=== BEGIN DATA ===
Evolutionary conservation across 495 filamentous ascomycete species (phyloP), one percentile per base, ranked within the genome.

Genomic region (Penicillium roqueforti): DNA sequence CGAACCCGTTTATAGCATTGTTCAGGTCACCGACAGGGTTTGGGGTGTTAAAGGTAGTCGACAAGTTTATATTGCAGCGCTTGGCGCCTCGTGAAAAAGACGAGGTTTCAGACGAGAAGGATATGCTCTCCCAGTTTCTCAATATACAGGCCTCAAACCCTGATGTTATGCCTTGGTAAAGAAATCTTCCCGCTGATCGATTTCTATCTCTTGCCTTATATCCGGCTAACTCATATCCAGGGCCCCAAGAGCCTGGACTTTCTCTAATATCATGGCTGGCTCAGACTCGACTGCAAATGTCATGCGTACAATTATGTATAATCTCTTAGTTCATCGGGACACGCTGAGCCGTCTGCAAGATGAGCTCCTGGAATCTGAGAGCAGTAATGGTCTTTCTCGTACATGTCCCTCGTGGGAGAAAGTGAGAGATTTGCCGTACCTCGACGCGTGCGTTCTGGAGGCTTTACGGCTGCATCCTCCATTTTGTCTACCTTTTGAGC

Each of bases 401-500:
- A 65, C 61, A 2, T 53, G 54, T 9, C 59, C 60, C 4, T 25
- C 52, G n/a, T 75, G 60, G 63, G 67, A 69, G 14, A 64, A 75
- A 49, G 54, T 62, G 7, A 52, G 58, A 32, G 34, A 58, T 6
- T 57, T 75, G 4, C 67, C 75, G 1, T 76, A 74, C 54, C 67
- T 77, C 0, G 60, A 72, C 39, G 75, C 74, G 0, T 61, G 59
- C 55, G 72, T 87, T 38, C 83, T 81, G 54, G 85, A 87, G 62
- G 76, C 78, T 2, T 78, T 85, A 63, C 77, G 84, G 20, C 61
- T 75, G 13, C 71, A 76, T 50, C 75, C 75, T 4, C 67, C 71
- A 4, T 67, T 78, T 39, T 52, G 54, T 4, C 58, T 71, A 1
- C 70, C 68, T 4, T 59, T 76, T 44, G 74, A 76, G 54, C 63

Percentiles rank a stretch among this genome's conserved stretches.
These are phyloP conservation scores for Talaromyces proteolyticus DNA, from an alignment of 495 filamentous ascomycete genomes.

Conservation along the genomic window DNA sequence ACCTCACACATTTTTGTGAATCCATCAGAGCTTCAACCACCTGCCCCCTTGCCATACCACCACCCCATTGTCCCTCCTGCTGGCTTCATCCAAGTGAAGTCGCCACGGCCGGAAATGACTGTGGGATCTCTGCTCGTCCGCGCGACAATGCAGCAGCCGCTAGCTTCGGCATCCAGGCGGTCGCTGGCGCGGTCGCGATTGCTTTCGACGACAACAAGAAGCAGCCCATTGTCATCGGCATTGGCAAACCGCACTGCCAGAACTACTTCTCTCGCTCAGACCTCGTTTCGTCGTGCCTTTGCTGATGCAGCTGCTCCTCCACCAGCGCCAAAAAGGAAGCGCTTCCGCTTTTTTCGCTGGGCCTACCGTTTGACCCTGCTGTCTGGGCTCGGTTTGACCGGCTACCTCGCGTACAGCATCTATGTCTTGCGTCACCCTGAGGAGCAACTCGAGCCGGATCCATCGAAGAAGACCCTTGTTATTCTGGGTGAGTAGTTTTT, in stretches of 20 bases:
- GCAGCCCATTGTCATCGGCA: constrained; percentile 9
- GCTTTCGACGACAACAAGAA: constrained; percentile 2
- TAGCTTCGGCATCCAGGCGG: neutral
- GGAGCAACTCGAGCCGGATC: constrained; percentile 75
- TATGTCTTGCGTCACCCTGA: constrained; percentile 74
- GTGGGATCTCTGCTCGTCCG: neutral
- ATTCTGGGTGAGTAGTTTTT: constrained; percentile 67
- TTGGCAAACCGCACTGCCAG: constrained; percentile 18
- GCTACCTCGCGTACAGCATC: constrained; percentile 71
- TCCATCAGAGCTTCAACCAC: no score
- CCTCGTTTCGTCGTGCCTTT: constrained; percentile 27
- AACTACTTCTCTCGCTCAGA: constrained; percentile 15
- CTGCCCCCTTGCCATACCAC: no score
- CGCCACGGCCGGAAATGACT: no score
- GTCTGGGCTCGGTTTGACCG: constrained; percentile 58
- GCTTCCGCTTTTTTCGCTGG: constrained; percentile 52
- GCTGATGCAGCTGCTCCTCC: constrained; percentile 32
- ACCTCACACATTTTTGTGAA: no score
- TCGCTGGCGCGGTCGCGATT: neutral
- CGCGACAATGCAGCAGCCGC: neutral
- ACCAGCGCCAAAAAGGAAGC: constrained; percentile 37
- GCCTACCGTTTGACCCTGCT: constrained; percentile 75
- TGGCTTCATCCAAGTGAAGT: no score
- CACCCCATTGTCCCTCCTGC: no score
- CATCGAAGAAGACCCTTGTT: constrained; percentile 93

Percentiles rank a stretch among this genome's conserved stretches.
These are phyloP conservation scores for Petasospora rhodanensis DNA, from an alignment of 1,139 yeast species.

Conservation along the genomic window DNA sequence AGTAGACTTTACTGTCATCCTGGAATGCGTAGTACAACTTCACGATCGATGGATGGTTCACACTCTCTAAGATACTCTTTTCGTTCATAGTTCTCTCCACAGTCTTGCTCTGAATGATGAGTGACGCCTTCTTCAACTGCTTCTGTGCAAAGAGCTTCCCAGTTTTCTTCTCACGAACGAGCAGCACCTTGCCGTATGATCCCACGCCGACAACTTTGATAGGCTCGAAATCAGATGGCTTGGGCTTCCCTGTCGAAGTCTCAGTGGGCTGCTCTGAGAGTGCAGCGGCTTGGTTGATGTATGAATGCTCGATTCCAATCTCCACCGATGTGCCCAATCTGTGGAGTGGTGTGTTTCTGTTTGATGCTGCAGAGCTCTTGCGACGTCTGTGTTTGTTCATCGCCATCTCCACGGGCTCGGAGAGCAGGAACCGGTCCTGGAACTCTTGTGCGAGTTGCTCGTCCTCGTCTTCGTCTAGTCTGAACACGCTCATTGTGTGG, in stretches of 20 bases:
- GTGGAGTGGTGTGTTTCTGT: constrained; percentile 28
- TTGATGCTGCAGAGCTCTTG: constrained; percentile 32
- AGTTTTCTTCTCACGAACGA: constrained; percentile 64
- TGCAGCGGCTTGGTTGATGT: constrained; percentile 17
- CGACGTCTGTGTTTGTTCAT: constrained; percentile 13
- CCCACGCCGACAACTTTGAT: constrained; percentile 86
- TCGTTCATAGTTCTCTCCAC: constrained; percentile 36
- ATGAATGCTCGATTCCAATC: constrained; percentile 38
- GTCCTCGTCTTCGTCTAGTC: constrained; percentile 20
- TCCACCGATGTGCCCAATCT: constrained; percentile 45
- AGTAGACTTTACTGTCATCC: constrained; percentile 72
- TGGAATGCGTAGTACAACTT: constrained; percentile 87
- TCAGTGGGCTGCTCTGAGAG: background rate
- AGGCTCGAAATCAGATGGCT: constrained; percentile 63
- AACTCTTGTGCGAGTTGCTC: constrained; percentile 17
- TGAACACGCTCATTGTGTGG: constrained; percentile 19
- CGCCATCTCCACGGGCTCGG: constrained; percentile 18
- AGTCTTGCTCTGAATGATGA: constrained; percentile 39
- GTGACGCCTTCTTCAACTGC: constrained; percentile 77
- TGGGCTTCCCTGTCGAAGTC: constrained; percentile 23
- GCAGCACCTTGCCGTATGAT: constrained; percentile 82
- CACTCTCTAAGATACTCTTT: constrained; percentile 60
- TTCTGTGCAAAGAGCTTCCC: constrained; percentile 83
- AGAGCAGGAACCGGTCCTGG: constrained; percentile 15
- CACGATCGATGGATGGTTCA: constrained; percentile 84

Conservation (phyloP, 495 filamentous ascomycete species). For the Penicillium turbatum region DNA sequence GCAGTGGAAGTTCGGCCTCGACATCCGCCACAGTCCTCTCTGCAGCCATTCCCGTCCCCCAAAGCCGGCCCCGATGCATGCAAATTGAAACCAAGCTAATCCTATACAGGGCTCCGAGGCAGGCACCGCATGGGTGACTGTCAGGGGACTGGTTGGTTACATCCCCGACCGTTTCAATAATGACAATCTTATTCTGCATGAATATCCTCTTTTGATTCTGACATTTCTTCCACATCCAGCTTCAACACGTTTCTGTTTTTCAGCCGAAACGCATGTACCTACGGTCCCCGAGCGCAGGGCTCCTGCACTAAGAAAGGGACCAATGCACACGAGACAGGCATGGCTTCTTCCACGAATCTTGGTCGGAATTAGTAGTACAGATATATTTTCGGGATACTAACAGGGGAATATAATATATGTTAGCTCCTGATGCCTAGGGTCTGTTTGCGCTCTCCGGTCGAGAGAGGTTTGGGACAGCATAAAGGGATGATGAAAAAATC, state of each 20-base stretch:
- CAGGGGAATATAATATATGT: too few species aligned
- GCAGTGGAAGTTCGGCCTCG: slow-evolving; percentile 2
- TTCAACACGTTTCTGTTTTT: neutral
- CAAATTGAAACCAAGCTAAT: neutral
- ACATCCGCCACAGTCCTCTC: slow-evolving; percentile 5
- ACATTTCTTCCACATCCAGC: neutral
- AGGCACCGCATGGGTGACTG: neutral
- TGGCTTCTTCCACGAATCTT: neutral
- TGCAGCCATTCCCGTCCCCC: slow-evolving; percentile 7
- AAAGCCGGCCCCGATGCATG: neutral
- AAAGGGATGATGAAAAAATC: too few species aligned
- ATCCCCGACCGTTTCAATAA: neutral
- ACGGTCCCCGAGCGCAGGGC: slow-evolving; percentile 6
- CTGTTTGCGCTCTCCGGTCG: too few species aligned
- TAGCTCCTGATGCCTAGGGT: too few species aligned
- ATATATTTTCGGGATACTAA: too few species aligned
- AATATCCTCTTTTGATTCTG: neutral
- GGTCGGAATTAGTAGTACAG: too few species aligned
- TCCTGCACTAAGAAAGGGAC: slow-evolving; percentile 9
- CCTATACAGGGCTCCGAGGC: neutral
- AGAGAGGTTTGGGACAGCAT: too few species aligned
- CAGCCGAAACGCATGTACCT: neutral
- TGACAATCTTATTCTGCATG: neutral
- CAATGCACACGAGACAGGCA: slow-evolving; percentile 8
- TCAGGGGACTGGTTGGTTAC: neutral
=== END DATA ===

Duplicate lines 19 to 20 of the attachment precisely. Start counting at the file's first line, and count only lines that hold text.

- TAGCTTCGGCATCCAGGCGG: neutral
- GGAGCAACTCGAGCCGGATC: constrained; percentile 75